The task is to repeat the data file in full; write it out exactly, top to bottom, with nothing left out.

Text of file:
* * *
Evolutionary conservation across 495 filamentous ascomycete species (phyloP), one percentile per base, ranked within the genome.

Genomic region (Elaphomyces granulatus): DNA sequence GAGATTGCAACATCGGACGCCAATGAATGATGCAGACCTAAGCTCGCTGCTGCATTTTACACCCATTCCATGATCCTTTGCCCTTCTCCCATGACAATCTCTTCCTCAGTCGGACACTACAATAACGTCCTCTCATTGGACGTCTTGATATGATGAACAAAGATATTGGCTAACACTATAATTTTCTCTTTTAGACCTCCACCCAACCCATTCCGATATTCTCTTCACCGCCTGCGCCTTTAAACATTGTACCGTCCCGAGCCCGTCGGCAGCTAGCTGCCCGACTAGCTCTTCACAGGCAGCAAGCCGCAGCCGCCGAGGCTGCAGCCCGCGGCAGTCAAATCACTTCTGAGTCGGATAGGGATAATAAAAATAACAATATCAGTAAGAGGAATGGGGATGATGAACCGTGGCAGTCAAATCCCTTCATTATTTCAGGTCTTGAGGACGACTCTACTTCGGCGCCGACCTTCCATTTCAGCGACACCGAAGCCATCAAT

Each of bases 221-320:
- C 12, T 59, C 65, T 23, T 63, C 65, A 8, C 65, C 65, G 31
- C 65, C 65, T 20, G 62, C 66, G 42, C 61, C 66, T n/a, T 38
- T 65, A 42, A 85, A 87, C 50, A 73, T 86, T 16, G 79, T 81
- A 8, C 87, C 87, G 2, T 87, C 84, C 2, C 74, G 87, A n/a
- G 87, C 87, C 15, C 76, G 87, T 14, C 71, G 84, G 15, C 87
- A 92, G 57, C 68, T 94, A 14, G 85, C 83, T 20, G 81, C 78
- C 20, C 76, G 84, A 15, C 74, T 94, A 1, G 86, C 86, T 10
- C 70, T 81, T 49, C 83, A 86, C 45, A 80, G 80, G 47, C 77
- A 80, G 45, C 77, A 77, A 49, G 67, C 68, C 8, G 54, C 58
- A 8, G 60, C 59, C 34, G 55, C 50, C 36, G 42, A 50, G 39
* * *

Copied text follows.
Evolutionary conservation across 495 filamentous ascomycete species (phyloP), one percentile per base, ranked within the genome.

Genomic region (Elaphomyces granulatus): DNA sequence GAGATTGCAACATCGGACGCCAATGAATGATGCAGACCTAAGCTCGCTGCTGCATTTTACACCCATTCCATGATCCTTTGCCCTTCTCCCATGACAATCTCTTCCTCAGTCGGACACTACAATAACGTCCTCTCATTGGACGTCTTGATATGATGAACAAAGATATTGGCTAACACTATAATTTTCTCTTTTAGACCTCCACCCAACCCATTCCGATATTCTCTTCACCGCCTGCGCCTTTAAACATTGTACCGTCCCGAGCCCGTCGGCAGCTAGCTGCCCGACTAGCTCTTCACAGGCAGCAAGCCGCAGCCGCCGAGGCTGCAGCCCGCGGCAGTCAAATCACTTCTGAGTCGGATAGGGATAATAAAAATAACAATATCAGTAAGAGGAATGGGGATGATGAACCGTGGCAGTCAAATCCCTTCATTATTTCAGGTCTTGAGGACGACTCTACTTCGGCGCCGACCTTCCATTTCAGCGACACCGAAGCCATCAAT

Each of bases 221-320:
- C 12, T 59, C 65, T 23, T 63, C 65, A 8, C 65, C 65, G 31
- C 65, C 65, T 20, G 62, C 66, G 42, C 61, C 66, T n/a, T 38
- T 65, A 42, A 85, A 87, C 50, A 73, T 86, T 16, G 79, T 81
- A 8, C 87, C 87, G 2, T 87, C 84, C 2, C 74, G 87, A n/a
- G 87, C 87, C 15, C 76, G 87, T 14, C 71, G 84, G 15, C 87
- A 92, G 57, C 68, T 94, A 14, G 85, C 83, T 20, G 81, C 78
- C 20, C 76, G 84, A 15, C 74, T 94, A 1, G 86, C 86, T 10
- C 70, T 81, T 49, C 83, A 86, C 45, A 80, G 80, G 47, C 77
- A 80, G 45, C 77, A 77, A 49, G 67, C 68, C 8, G 54, C 58
- A 8, G 60, C 59, C 34, G 55, C 50, C 36, G 42, A 50, G 39